Wrangling over Medicare Incentives for ePrescribing

The last-minute Medicare fee bill expected to be passed by Congress before it leaves Washington in mid-December may include a major incentive for physicians to adopt ePrescribing.

The Bush administration has proposed a 10 percent reduction in Medicare fees for physicians in calendar 2008, a serious reduction which would be slightly ameliorated for physicians who write electronic prescriptions. Congress is likely to pass legislation, as it has in past Congresses, eliminating that reduction. That bill may well include an amendment introduced on December 5 by House and Senate Democrats and Republicans providing a permanent Medicare bonus of 1 percent for every electronic prescription a physician writes.

It is not clear whether those bonuses in 2008 would amount to more than the $1.35 billion physicians will have access to in 2008 under the initiative which requires physicians to adhere to the terms of Medicare’s Physician Quality Reporting Initiative (PQRI). However, the PQRI is a temporary, one-year program. The Medicare Electronic Medication and Safety Protection (E-MEDS) Act of 2007 introduced on December 5 by Sens. John Kerry (D-Mass.) and John Ensign (R-Nev.) and Reps. Allyson Schwartz (D-Penn.) and Jon Porter (R-Nev.) would provide permanent Medicare funding for 1 percent bonuses to physicians for every electronic prescription they write.

The bill also contains a huge sledgehammer: physicians who are not writing electronic prescriptions as of January 2011 would see their Medicare payments drop 10 percent automatically. The American Medical Association, which has been working hard to avert President Bush’s proposed 10 percent negative update in 2008, is unhappy with the Kerry/Ensign bill for two reasons.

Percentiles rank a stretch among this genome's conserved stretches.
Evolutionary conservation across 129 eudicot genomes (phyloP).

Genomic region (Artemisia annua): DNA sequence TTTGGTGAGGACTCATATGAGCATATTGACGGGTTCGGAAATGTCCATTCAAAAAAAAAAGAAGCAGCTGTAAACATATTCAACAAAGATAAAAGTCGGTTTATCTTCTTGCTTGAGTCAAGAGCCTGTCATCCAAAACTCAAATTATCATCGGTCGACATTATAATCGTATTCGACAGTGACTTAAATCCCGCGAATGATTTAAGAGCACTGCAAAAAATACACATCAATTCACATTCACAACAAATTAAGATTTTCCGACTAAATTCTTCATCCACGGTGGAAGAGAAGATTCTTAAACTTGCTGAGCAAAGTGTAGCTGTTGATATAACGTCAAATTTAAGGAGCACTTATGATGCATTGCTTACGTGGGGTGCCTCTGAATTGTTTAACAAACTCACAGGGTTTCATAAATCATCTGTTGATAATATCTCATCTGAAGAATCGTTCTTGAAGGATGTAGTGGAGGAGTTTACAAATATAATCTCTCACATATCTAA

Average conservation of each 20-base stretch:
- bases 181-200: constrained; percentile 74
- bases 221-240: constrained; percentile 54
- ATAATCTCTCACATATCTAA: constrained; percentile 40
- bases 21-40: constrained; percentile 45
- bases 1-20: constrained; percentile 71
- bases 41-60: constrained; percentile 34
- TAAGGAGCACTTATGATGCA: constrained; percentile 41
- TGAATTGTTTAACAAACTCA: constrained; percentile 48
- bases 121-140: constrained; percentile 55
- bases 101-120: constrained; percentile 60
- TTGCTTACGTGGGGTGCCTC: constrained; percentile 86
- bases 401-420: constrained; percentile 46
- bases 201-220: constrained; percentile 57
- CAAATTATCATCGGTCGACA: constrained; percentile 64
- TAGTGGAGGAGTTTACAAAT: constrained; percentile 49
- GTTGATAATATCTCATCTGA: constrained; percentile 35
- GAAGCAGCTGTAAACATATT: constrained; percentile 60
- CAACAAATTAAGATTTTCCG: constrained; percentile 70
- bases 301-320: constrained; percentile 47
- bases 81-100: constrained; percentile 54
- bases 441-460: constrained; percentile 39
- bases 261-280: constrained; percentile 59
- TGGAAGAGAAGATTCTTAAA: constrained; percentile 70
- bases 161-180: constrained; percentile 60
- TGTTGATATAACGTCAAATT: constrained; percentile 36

“The American Medical Association is deeply committed to the adoption of ePrescribing, but steps must be taken to implement standards and address other barriers before this technology can fully benefit the health care system,” says Edward Langston, AMA Board Chair. “We look forward to working with the Senate and the House to encourage adoption of ePrescribing without placing an undue burden on physicians.” The AMA also doesn’t like the bill’s provision for a 10 percent cut in the Medicare fees in 2011.

 The E-MEDS Act is being considered as an amendment to the larger Medicare fee bill because use of ePrescribing is expected to save Medicare substantial money based on savings from adverse drug reactions prevented, increased formulary compliance, and increased use of generic drugs. Those savings would balance the revenue loss from paying physicians 10 percent more than expected, because of cancellation of the negative update in 2008.

The Congressional Budget Office (CBO) has not made an estimate yet of the Kerry/Ensign bill financial impact on Medicare. But a Senate staffer says that CBO will show Medicare making a net gain from the ePrescribing incentive.

The Senate staffer says that Sen. Max Baucus (D-Mont.), chairman of the Senate Finance Committee, of which Kerry is a member, will probably include some version of the Kerry/Ensign bill in the end-of-year Medicare fee legislation Baucus is currently negotiating with Rep. Pete Stark (D-Calif.). Stark is chairman of the House Ways & Means health subcommittee, which makes Medicare payment policy.

Mike Leavitt, the secretary of health and human services (HHS), the department which includes the CMS, said on December 3 in a letter to the Senate Finance Committee, “In my view, any new bill should require physicians to implement health information technology that meets department standards in order to be eligible for higher payments from Medicare. Such a requirement would accelerate adoption of this technology considerably, and help to drive improvements in health care quality as well as reductions in medical costs and errors.”

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